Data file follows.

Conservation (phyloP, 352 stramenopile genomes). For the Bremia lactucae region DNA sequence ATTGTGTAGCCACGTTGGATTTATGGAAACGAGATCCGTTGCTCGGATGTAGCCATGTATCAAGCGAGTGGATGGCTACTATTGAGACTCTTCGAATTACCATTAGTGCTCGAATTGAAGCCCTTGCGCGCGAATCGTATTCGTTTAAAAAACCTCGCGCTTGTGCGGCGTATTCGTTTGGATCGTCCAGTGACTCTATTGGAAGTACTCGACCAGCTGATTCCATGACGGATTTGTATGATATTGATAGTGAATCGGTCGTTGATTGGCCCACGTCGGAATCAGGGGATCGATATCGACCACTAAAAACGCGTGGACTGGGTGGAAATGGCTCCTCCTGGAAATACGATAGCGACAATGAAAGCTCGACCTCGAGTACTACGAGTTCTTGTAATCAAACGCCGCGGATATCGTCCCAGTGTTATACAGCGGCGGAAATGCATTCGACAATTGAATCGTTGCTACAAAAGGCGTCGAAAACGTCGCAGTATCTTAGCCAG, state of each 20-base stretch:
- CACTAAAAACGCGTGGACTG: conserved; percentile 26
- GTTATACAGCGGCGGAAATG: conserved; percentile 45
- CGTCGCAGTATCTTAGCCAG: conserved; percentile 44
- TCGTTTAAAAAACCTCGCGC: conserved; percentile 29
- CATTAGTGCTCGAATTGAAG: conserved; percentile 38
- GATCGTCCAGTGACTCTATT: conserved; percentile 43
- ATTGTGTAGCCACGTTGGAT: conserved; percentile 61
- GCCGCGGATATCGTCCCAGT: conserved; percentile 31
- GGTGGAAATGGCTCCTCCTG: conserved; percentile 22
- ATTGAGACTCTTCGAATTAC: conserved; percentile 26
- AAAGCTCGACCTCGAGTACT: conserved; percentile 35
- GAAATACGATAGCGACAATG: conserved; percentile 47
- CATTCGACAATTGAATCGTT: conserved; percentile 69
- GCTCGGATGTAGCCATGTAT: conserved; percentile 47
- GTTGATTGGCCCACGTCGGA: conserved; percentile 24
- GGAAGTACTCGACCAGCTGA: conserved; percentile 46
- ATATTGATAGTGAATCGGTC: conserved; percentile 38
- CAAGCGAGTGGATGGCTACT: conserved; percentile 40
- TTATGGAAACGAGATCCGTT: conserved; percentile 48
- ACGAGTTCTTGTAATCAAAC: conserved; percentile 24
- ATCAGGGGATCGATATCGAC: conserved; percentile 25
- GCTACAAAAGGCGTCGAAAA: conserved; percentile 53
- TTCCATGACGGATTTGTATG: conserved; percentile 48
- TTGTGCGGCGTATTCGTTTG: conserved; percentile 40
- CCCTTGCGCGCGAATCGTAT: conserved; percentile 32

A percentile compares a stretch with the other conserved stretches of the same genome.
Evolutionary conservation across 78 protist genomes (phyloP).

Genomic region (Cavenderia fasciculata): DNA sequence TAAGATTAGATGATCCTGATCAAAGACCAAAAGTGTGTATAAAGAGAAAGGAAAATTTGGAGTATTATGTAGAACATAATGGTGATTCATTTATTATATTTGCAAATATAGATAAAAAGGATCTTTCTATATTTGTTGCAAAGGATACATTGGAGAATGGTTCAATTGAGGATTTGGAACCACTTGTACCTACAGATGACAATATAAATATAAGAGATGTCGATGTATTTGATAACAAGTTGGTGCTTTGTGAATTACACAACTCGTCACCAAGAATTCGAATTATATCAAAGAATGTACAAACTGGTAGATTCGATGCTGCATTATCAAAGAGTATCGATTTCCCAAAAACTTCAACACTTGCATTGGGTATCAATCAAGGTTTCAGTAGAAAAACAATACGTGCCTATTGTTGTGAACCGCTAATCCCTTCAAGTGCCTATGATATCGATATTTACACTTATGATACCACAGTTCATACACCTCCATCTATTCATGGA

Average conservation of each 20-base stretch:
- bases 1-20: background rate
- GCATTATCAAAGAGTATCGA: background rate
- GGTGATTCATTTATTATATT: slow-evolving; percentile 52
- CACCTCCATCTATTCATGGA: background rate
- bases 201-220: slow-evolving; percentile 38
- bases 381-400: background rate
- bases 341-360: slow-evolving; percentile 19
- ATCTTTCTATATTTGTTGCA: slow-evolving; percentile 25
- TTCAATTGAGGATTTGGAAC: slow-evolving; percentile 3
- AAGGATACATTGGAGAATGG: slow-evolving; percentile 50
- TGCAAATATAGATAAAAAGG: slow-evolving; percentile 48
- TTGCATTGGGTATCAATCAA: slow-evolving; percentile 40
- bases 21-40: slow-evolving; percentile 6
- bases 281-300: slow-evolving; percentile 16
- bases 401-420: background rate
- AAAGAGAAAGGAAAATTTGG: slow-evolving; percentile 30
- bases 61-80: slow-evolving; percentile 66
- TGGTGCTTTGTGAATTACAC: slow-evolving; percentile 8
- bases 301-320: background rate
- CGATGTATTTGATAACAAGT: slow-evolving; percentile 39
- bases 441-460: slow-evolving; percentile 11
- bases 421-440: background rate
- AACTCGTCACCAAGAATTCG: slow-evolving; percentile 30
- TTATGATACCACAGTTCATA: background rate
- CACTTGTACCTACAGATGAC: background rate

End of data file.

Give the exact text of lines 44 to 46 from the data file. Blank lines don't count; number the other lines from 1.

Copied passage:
- bases 281-300: slow-evolving; percentile 16
- bases 401-420: background rate
- AAAGAGAAAGGAAAATTTGG: slow-evolving; percentile 30